Deborah (Jill Larson) is an older woman suffering from Alzheimer’s. Because they need the money, her daughter Sarah (Anne Ramsay) talks her into being the subject of a PhD candidate’s student film. The filmmakers Mia (Michelle Ang), Luis (Jeremy DeCarlos), and Gavin (Brett Gentile) stay in her house and watch her every move. Deb’s odd behavior begins going outside the parameters of the disease (like when she leaps to the top of her oven in a single bound), and it seems that an event from Deborah’s past is coming back with supernatural results.
It’s shot documentary style, which is not my favorite, but it’s done well. It’s a little reminiscent of Paranormal Activity at times, but overall it’s a pretty original premise. Alzheimer’s isn’t a subject often addressed in horror movies, and here it’s given a pretty serious examination. Sarah’s plight dealing with her mother’s irrational acts and Deborah’s own struggle to gain control over herself are actually scarier than possession by an evil ghost. Their isolation and the doctors’ inability to solve Deborah’s sudden decrease in normal brain function is more disturbing than the many jump scares. The scenes when Deborah are lucid are almost painful to watch because we’re given glimpses of what she was like before her health started to deteriorate.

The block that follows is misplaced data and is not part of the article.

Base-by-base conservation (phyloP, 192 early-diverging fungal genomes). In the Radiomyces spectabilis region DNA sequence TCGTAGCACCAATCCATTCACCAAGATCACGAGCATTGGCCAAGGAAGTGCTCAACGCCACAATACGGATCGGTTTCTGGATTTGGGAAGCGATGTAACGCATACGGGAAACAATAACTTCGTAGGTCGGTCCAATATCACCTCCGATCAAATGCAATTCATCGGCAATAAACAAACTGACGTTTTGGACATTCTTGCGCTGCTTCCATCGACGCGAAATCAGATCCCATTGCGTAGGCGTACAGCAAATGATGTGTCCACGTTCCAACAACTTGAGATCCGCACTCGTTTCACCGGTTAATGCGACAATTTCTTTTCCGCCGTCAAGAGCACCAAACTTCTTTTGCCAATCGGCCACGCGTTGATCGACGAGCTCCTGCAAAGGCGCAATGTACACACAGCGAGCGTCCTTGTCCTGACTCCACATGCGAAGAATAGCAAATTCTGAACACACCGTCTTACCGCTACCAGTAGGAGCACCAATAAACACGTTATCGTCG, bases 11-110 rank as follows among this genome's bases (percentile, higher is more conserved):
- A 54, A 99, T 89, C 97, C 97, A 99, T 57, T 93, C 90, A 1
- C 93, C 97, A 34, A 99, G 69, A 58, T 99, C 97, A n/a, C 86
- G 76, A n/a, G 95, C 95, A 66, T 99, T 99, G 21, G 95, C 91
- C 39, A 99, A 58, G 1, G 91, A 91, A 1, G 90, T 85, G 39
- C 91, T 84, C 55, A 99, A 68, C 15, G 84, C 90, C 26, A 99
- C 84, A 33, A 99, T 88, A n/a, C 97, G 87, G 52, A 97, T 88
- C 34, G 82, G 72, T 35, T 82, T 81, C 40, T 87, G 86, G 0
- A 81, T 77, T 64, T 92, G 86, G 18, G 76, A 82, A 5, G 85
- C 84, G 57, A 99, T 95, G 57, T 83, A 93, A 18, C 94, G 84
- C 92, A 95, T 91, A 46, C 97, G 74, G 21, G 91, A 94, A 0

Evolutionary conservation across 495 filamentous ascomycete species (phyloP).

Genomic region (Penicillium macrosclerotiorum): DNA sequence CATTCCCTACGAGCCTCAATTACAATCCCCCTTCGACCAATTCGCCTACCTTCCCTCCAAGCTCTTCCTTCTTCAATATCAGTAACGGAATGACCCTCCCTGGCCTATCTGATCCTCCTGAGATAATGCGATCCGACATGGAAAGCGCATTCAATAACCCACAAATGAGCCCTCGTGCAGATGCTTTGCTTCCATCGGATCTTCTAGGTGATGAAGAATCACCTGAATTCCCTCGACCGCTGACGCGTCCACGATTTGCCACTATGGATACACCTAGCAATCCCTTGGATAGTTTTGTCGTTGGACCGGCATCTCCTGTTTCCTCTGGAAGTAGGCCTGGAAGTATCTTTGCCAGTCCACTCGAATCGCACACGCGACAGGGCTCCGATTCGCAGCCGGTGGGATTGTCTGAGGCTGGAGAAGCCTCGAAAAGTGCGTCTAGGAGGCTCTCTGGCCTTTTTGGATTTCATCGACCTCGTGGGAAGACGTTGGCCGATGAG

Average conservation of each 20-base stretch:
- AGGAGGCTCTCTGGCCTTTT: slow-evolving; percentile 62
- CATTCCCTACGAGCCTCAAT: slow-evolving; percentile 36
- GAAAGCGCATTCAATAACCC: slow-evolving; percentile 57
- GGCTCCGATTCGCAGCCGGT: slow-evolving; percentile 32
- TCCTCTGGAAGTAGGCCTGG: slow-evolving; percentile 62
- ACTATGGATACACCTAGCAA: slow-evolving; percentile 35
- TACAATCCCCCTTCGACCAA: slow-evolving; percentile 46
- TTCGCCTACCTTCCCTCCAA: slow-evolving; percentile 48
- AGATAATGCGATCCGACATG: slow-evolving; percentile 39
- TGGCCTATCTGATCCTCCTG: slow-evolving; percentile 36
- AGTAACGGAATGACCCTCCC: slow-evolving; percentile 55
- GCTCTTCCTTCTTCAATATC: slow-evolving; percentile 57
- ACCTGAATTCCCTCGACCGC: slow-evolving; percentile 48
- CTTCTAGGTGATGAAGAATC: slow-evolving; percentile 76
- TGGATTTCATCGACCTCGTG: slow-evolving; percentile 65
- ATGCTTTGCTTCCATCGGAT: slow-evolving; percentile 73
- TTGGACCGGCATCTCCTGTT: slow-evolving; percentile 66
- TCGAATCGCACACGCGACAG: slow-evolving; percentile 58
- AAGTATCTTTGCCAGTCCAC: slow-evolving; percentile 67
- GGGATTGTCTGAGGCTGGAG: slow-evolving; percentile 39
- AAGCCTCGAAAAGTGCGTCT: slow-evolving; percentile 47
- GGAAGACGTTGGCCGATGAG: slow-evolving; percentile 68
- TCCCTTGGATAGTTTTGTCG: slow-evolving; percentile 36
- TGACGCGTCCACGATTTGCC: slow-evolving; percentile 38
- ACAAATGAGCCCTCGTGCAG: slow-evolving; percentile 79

The characters are likable overall, and are actually pretty diverse; they range from Asian to Latino to Armenian to gay. One of the only gripes I have is Gavin—he’s a throwaway character. Why Mia has two crew members with her isn’t really gone into, and she doesn’t really seem to need Gavin. When he takes off halfway through the movie, never to return, it emphasizes the pointlessness of him being there in the first place.
All in all, it’s a tense and creepy watch. Give it a look if you’re in the mood for something dark and thought-provoking.